An existential ladder?

ladder

How’s this for an image of existentialism? We are in the mud, soaking wet and the tide is rising. But we come across a ladder, which itself appears to be without any visible means of support, offering the prospect of escaping upwards out of life’s sticky, downward-sucking mud. We mount, hoping that we can reach… But no, other than a general sense of satisfied authenticity, it is difficult to specify exactly where the ladder will lead us. We may end up with little more than an elevated view of the surrounding mudflats.

Having said that, I’d rather be climbing the ladder than stuck in the mud, for at least a ladder suggests that there is something we can do about our situation; somewhere to climb; some token of hope.

Personally, I think the existential questions are the most fundamental for philosophy. Let sciences deal with the nature of the physical world; what concerns me is making sense of life from a personal point of view. The quest for meaning is not like the quest for information about some external object: it’s a process to be gradually developed and refined, never complete.

I’m not sure whether existentialism should be regarded as a branch of religion, or religion as a branch of existentialism. Both offer hope and quest for meaning. Religions would not flourish were it not for existential questions and the longing that they represent; existential philosophy would not achieve much without some overall idea that life can be made meaningful and that we benefit from a sense of integrity and direction.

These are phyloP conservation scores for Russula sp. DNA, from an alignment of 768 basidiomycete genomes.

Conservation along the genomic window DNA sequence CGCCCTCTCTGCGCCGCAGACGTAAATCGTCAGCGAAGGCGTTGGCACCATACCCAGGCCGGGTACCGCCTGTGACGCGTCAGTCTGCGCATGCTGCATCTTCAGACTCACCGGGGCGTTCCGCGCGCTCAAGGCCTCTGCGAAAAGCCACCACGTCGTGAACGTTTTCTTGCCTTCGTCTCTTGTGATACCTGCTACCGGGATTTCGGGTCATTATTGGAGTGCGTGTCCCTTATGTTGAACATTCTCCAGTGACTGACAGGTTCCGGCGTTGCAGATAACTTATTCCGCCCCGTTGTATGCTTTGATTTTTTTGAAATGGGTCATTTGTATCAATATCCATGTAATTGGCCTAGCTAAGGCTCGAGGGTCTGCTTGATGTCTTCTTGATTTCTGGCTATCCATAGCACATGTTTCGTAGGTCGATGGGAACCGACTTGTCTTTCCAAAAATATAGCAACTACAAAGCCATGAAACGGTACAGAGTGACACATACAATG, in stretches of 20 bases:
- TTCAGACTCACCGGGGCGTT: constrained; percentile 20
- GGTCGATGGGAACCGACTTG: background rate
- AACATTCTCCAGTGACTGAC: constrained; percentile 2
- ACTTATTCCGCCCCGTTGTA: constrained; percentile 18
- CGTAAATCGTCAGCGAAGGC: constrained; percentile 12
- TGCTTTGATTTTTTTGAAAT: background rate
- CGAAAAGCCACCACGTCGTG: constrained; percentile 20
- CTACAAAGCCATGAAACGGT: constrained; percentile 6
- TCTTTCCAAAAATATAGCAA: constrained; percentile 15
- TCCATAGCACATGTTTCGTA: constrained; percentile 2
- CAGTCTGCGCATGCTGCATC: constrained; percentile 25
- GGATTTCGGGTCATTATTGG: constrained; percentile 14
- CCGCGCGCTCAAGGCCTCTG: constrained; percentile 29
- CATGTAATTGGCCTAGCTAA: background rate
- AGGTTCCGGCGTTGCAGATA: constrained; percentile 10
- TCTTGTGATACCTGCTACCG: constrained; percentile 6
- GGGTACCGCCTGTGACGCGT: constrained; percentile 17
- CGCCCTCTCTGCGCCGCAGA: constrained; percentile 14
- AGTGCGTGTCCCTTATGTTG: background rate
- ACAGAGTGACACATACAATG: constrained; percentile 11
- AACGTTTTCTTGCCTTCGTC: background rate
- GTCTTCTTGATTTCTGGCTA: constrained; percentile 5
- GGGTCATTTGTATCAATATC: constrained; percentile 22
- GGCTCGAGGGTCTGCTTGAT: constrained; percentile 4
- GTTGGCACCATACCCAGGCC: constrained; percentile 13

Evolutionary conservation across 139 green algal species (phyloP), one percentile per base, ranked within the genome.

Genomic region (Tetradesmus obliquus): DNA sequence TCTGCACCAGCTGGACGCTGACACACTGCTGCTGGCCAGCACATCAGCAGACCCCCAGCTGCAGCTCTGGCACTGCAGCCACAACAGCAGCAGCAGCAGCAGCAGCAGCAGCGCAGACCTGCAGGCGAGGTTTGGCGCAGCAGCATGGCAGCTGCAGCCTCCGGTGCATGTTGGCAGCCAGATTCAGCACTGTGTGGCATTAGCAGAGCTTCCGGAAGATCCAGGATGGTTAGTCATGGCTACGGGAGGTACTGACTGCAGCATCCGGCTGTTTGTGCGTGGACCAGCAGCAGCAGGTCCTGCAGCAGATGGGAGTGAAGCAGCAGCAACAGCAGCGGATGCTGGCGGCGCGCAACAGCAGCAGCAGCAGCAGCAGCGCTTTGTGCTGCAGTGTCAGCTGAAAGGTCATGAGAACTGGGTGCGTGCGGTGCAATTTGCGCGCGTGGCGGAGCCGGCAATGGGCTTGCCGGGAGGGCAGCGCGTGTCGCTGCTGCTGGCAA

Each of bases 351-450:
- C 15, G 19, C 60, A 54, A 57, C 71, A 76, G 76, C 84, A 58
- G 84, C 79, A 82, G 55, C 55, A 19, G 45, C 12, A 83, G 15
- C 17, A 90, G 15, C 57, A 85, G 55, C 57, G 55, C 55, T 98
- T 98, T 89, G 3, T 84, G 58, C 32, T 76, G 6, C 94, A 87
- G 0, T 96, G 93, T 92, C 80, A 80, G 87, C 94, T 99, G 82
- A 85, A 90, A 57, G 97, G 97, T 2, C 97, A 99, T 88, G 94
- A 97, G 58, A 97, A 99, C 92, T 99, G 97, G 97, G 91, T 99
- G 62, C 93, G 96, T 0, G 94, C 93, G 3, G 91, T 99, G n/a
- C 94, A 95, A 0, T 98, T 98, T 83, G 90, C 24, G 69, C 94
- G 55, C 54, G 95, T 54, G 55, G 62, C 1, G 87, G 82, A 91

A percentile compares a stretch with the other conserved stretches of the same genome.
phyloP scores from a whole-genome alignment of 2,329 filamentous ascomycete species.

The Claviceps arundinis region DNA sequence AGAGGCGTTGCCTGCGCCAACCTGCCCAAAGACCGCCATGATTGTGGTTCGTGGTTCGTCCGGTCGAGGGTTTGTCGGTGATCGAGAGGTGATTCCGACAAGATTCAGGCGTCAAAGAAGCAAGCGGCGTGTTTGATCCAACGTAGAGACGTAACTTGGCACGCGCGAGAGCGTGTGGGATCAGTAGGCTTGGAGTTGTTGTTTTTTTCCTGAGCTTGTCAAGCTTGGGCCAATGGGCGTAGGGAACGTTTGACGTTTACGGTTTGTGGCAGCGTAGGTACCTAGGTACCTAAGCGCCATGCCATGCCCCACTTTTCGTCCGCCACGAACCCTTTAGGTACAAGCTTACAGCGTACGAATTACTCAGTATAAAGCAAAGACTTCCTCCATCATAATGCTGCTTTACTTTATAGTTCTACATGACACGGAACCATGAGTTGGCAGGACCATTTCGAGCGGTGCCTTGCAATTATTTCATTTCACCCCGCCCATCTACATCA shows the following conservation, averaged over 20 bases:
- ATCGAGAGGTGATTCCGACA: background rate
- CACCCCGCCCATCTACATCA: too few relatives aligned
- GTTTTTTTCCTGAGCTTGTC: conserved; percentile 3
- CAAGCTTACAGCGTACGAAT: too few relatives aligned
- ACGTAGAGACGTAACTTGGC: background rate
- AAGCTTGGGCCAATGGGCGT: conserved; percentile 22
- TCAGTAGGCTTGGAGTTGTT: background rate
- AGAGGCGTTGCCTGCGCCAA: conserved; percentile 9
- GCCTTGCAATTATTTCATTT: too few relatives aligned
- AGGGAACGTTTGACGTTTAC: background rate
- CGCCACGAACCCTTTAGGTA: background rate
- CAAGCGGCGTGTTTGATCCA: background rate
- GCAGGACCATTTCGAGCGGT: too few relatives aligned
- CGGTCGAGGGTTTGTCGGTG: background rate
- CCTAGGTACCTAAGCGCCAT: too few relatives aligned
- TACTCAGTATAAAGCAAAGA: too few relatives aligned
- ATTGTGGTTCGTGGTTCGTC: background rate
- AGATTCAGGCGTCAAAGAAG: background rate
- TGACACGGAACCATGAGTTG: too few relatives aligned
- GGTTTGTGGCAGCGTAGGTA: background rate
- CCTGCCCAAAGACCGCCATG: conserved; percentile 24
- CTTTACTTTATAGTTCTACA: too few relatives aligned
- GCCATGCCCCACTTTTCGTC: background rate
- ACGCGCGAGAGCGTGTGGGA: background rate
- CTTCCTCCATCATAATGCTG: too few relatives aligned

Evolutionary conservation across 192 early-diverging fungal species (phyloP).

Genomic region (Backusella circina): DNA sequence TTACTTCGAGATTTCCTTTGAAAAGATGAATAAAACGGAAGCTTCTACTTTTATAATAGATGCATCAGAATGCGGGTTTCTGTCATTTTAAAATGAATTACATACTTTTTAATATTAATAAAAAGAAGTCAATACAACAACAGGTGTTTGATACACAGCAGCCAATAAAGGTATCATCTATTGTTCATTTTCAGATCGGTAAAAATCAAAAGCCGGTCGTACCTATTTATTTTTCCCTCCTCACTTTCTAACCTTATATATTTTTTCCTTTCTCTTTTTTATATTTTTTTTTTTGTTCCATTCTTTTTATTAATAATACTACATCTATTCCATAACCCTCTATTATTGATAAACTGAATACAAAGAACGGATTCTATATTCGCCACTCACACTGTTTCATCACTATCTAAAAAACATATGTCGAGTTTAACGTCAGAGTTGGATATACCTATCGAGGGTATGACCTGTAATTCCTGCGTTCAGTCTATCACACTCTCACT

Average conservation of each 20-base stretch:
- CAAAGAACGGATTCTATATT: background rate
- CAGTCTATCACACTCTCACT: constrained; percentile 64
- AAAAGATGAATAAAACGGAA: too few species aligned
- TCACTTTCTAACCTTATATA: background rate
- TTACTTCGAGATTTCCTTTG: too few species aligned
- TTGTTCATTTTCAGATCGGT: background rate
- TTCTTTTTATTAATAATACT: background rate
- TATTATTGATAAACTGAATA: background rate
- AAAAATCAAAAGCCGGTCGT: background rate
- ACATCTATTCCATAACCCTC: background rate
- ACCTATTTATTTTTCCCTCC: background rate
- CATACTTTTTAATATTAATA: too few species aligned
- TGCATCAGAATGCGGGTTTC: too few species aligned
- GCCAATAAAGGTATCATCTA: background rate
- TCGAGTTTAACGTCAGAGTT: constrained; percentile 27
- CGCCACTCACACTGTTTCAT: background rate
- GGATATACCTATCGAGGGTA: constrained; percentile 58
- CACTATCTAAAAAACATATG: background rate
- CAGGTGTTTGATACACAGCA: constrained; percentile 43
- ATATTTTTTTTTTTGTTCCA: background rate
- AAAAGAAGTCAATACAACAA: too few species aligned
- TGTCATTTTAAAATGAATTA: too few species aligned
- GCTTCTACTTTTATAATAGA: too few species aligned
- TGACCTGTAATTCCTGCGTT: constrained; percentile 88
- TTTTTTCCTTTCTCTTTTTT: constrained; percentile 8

The only advantage existentialism has over conventional religious enquiry is that it does not require any prior supernatural or metaphysical beliefs, which can be a stumbling block to many (myself included) who tend to take a naturalistic view of life.   Perhaps the best way to relate religion and existentialism is that taken by the theologian Paul Tillich, whose ‘Systematic Theology’ sought to relate existential questions to the symbols and ideas of religion. Without existential questions, religion may appears irrelevant, or be mistaken for ancient science. As a response to existential questions, any religion may provide a form of ladder out of the mud. Just don’t expect it to be leaning up against anything solid!

And – in case you’re wondering – this photo is not Photoshopped. The ladder was just there, stuck upright. How it got there, I have absolutely no idea.  Much like religion really.

 

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